The more limited-information-access permission terms—which downloaders of the original version of Pokémon Go can only adopt by downloading the update, signing out and signing back in—haven’t stopped U.S. Senator Al Franken from penning a letter to Niantic’s CEO John Hanke requesting Niantic to answer a series of questions to “ensure that Americans’—especially children’s—very sensitive information is protected.”
And what about the aforementioned injuries that people have sustained while playing Pokémon Go? Can Pokémon Go’s developers be held liable for such injuries? At least one car accident victim is suing another popular social media app, Snapchat, for the traumatic brain injuries he suffered when he was struck by a car driven by a Georgia woman allegedly trying to use the Snapchat speed filter—a feature that tracks how fast the app’s user is moving and rewards points to users who submit photos of their speed.
There’s also the question of property rights. In some cases, owners of the physical real estate sites that have been designated as PokéStops have complained about the traffic and other nuisances caused by the players. As a result, Niantic is accepting requests for removal of PokéStops from property owners, but removal isn’t guaranteed.
Of course, app users who enter upon another’s land without permission may be subject to trespassing claims. But could the companies behind the game also be liable for trespass? As The Guardian points out, “A Pokéstop cannot be ‘on private property.’ A PokéStop does not exist: it is a latitude and longitude stored on Niantic’s servers, interpreted by the Pokémon Go client which then represents it as a circle hovering over a stylized Google Map of the area surrounding the player.”
It is possible to recover in trespass for an intangible invasion of property, but whether a real estate owner’s exclusive rights to his or her property extends to cyberspace remains to be seen.
Steps Taken to Mitigate Legal Risks
Pokémon Go’s owners have taken steps to limit their potential legal liability. For example, a warning screen on the app advises users to pay attention to their real-world surroundings. And Pokémon Go’s detailed, robust Terms of Service attempt to limit the potential liability of the companies behind the app. In addition to a $1,000 liability cap and a mandatory arbitration provision, the Terms of Service contain an entire “Safe Play” section, which states in part that, as a player, you “agree that your use of the App and play of the game is at your own risk, and it is your responsibility to maintain such health, liability, hazard, personal injury, medical, life, and other insurance policies as you deem reasonably necessary for any injuries that you may incur while using the Services. You also agree not to use the App to violate any applicable law, rule, or regulation (including but not limited to the laws of trespass).”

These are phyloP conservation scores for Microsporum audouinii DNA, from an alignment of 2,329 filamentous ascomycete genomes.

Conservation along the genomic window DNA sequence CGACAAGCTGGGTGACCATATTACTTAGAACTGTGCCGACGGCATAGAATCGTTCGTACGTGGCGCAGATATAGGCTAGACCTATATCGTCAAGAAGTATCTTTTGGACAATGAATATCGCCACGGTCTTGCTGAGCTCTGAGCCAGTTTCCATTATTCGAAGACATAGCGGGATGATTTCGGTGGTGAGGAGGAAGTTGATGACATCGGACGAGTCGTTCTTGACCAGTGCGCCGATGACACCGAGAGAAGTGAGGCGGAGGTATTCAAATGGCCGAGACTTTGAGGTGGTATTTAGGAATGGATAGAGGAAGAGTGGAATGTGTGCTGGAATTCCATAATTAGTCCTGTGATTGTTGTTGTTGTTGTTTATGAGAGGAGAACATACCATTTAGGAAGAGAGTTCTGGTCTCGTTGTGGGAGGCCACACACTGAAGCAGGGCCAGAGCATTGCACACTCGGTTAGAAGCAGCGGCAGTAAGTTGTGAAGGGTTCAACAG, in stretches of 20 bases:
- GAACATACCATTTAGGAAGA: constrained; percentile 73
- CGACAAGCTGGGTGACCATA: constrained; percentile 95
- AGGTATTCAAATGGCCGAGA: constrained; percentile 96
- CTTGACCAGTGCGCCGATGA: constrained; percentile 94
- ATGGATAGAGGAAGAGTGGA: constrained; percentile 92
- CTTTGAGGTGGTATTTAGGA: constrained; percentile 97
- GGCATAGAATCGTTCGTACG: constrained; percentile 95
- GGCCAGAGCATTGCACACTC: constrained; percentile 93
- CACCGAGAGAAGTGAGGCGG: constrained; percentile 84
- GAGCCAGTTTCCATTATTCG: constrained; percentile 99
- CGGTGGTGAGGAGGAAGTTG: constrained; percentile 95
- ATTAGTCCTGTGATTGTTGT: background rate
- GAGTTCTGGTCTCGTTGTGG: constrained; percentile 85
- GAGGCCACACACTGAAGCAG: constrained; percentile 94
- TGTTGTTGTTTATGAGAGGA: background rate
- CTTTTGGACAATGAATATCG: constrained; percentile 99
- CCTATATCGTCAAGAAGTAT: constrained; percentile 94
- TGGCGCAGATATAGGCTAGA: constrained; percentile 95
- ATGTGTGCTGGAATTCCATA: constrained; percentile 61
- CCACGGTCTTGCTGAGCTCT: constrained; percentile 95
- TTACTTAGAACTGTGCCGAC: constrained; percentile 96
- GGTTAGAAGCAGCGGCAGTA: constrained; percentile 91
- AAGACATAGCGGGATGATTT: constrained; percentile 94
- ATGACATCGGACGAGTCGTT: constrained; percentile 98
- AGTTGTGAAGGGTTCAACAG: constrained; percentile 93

Pokémon Go’s Terms of Service, however, don’t do anything to limit the liability of the game’s players. As noted above, users could be liable for trespass and for any harm that others suffer as a result of players’ use of the app (especially careless use, such as playing while behind the wheel of a car).
Any innovative technology that becomes a worldwide phenomenon overnight is bound to raise legal concerns. But, as we’ve noted here at Socially Aware, such concerns often turn out to be overblown. The real significance of Pokémon Go is ultimately a business, rather than a legal, story: thanks to the app, millions of consumers around the world have now embraced augmented reality technology. Lawsuits will inevitably follow in the wake of Pokémon Go’s success but, more importantly, so will millions of dollars of investment in new augmented reality applications. As a result, in what could be a very short amount of time, the integration of augmented reality into nearly every facet of our everyday life will become, well, a reality.
[Authors’ Note: We would like to thank Luke D. (age 13), Ben R. (age 12), Alfredo M. (age 10) and Dylan J. (age 9) for the invaluable research that they contributed to this blog post.]
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For more of the Socially Aware editors’ observations on tech innovations, please see the following: Will Ad Blockers Kill Online Publishing?; Building a Successful Social Media App: Four Lessons Learned From Snapchat; and Narrow Vision: Did Anti-Glass Hysteria Contribute to the Demise of Google Glass?